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Perfect dinner for a snowy day

Lifestyle

Perfect dinner for a snowy day

Whenever we have a cold snowy day, I might enjoy speeding downhill on my ancient Flexible Flyer or skating until the twilight turns the sky pink and the snow blue, but my favorite snowy day activity is creating a comforting dinner, something simple and warm to contrast with the outdoor snow and ice.
This snowy day dinner of warm potato salad, oven-broiled chicken and carroty chocolate chip cookies is just the thing to serve to people who have been skiing, making snowmen or shoveling. Turn on the outdoor lights and try to count the snowflakes, while you enjoy this great meal.

Warm Leek and Potato Salad
with Shallot Vinaigrette

From "Lilies of the Kitchen: Recipes Celebrating Garlic, Onions, Leeks, Shallots, Scallions and Chives" by Barbara Batcheller, published by St. Martin's in 1986.
6 medium red potatoes, unpeeled
6 slender leeks (thumb-size, if possible), well washed
2 tablespoons best olive oil
1 small jar marinated artichoke hearts
1 small sweet red pepper, cored, seeded, and cut into julienne strips
1/2 cup frozen tiny green peas, defrosted
Salt
Freshly ground black pepper
Shallot vinaigrette (recipe below)
4 hard-boiled eggs, peeled and quartered
Snipped fresh chives
Minced fresh parsley

Boil the potatoes until tender but still firm. Drain. When cool enough to handle, slice them and keep warm.
Trim the leeks, leaving 1 1/2 to 2 inches of green tops, and slice them into 1-inch diagonals. Saute them in olive oil until just crisp-tender.
In a glass salad bowl, combine the warm potatoes and leeks, the artichokes and their marinade, red pepper and peas. Season with salt and a grinding or two of pepper.
Dress the salad with enough shallot vinaigrette to moisten, and toss gently. Garnish with quartered eggs and sprinkle with chives and parsley. Serve warm.
Serves 4 to 6.

 

Shallot Vinaigrette

1/2 cup fresh parsley sprigs
2 large shallots
2 tablespoons red wine vinegar
4 teaspoons Dijon mustard
1 teaspoon sugar
1/2 teaspoon salt
Freshly ground black pepper
2/3 cup peanut oil
3 tablespoons olive oil

Place the parsley, shallots, and vinegar in a blender and give them a few whirls to mince the parsley and shallots. Add the mustard, sugar, salt, and pepper and spin again.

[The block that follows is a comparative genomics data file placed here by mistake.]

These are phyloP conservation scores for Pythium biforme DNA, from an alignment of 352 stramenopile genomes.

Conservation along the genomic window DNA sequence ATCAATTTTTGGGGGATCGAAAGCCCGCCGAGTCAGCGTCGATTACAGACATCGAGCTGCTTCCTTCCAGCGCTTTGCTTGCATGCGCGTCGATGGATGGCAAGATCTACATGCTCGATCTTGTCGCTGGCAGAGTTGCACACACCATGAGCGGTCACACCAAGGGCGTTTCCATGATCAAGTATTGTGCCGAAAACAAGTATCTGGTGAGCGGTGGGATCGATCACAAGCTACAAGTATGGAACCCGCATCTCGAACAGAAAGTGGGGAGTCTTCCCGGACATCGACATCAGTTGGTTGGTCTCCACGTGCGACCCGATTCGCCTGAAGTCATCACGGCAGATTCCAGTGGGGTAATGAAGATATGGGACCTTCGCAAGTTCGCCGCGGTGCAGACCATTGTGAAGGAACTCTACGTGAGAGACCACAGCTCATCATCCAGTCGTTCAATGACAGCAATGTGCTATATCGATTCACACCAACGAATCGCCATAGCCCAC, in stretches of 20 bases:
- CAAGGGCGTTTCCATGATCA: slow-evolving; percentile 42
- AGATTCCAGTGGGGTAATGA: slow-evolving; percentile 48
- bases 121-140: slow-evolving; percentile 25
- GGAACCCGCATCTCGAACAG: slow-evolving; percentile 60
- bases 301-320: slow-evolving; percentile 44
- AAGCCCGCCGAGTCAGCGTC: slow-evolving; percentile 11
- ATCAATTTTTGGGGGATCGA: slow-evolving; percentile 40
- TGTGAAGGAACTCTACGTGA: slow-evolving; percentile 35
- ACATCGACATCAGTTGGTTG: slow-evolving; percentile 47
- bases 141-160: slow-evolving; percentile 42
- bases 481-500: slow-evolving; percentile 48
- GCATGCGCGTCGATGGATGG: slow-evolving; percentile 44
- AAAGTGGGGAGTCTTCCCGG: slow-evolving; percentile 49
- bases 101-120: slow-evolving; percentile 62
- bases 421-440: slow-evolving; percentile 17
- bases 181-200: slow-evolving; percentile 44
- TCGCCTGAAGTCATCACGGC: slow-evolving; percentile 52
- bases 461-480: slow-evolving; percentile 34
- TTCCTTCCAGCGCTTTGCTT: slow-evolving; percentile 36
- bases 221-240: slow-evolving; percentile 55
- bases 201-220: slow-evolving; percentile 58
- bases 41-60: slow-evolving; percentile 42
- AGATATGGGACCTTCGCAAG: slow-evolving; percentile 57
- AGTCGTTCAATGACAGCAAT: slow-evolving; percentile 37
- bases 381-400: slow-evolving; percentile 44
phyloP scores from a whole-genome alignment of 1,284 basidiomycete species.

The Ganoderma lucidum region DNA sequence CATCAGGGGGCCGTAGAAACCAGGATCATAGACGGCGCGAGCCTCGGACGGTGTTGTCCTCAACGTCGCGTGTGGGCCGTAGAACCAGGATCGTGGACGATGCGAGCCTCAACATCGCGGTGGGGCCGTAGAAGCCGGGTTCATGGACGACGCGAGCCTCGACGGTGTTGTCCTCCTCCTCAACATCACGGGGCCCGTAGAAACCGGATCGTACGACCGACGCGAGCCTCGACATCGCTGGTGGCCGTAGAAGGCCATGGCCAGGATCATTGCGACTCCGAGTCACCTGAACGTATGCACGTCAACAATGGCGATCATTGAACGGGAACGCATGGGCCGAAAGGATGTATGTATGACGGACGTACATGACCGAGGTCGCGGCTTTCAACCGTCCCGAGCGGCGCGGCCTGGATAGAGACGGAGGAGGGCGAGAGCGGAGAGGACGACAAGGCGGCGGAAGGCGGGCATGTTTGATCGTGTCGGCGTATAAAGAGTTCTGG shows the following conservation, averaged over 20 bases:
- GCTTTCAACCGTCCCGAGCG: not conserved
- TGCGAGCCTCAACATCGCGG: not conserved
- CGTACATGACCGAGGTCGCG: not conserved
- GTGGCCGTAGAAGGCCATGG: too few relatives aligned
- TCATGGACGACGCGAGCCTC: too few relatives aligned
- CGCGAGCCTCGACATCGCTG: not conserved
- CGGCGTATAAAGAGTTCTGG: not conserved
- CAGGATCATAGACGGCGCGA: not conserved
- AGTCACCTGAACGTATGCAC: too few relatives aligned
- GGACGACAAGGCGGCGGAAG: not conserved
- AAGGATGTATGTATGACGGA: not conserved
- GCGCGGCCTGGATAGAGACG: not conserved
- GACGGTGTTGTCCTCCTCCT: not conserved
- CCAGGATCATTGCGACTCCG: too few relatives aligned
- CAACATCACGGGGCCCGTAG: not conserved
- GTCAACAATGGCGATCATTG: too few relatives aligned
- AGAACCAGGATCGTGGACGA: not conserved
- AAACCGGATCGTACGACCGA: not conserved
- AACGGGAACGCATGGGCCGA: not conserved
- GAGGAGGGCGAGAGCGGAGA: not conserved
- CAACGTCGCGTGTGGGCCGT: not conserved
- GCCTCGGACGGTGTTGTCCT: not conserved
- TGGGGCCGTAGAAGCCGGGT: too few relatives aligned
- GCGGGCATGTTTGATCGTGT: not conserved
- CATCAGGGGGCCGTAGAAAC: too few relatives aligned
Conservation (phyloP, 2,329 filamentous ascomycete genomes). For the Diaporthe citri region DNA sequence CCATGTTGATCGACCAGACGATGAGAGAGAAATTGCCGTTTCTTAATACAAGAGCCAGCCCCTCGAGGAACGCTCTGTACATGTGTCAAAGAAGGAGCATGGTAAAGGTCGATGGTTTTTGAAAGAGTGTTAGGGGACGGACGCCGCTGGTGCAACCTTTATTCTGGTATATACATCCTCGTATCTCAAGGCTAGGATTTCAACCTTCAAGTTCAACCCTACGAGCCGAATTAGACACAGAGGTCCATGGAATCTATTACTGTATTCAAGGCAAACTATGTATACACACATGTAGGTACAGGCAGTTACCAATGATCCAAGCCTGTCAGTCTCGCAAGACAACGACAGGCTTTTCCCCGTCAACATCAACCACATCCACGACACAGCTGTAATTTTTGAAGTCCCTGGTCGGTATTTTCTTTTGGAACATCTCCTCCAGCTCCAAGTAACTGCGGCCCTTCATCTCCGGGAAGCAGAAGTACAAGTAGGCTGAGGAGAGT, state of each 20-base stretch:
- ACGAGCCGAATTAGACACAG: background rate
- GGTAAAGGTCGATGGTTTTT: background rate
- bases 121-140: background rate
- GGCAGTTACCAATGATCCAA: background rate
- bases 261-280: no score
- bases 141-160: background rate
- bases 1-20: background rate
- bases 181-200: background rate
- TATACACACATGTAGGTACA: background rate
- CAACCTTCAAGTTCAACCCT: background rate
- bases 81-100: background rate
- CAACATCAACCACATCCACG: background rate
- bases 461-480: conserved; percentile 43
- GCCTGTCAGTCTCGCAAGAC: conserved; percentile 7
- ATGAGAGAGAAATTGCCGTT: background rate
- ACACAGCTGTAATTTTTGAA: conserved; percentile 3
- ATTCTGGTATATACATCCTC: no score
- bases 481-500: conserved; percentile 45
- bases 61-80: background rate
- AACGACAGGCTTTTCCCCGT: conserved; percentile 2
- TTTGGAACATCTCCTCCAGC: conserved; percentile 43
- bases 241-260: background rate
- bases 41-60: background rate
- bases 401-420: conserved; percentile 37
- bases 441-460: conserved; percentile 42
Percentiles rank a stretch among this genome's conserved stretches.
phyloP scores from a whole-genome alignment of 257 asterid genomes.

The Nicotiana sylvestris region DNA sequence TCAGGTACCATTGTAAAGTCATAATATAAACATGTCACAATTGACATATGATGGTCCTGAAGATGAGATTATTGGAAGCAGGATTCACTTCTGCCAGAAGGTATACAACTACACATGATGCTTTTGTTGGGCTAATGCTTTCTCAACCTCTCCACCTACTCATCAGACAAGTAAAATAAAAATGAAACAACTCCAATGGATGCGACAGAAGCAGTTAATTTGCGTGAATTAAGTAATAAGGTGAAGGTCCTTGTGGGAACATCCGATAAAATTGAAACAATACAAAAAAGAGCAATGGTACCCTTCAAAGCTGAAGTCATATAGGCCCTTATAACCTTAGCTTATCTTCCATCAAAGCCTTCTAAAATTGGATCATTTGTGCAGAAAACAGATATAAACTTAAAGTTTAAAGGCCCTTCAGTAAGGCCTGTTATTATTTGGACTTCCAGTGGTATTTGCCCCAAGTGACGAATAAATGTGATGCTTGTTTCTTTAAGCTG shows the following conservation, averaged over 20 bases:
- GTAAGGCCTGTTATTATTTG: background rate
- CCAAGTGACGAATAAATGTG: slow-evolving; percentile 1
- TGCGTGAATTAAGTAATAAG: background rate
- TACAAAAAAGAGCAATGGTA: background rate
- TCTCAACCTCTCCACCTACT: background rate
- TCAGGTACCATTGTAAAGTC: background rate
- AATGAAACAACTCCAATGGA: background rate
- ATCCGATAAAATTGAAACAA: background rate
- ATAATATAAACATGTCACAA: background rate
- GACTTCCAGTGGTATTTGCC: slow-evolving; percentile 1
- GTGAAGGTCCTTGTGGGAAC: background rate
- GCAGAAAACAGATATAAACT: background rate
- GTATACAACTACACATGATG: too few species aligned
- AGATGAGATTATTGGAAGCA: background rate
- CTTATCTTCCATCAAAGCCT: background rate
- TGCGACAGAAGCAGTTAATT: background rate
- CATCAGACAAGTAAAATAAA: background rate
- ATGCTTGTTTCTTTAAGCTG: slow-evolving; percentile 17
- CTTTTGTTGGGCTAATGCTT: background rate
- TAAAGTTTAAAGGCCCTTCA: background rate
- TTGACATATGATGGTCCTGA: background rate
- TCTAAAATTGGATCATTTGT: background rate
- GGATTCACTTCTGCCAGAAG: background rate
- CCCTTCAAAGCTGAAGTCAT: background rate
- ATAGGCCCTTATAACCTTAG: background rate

With the motor running, add the oils in a thin stream. Store in a covered container in the refrigerator.
Makes about 3/4 cup.

Oven-Broiled Chicken

"The Fannie Farmer Cookbook," Twelfth Edition, published by Bantam Books in 1983, is the source of this reliable recipe.
What does the term oven-broiled mean? It doesn't mean broiled in the broiler section of the oven. It does mean cooked (baked or roasted, really) at a high temperature (but lower than 500 degrees) in the oven.
Oven-broiled chicken tastes almost as good as barbecued chicken. The outside is very crisp and the inside is tender. This recipe calls for a small chicken cut in half or in quarters. You could just as well use chicken breasts with the skin on. Leftover oven-broiled chicken is great in sandwiches and salads. Cook extra.
2 1/2- or 3-pound chicken, cut in halves or quarters
3 tablespoons oil
Salt
Freshly ground pepper

Preheat the oven to 400 degrees. Lightly oil the broiler pan. Coat the chicken with oil and season with salt and pepper. Place skin side up on the pan. Bake for about 45 minutes, or until a meat thermometer reads 170 degrees in the breast meat, 185 degrees in the dark meat.
Serves 4.

 

Carrot Chocolate Chip Cookies

This recipe for carroty chocolate chip cookies is from "The Carrot Cookbook" by Audra and Jack Hendrickson, published by Garden Way Publishing, 1986.
To make the recipe your own, you could substitute oatmeal or wheat germ for some of the white flour, and add chopped walnuts or pecans, or raisins.
2 cups grated carrots
1 cup white granulated sugar
1 cup brown sugar, packed
1 cup soft butter or margarine
2 teaspoons vanilla
2 eggs
2 cups white flour
1 cup whole wheat flour
1 1/2 teaspoons baking soda
1 teaspoon salt, or to taste
12-ounce package chocolate chips

Preheat the oven to 375 degrees.
Blend the carrots, sugars, butter or margarine, vanilla and eggs very well, and then add the flours, baking soda and salt, making sure that all are well-blended. Fold in the chocolate chips.
Drop the dough by rounded teaspoons onto cookie sheets, and bake until light brown, about 10 minutes.
Cool slightly and remove from cookie sheets to a cake rack to continue cooling.
Makes about 7 dozen tiny cookies or 2 dozen huge cookies.

 

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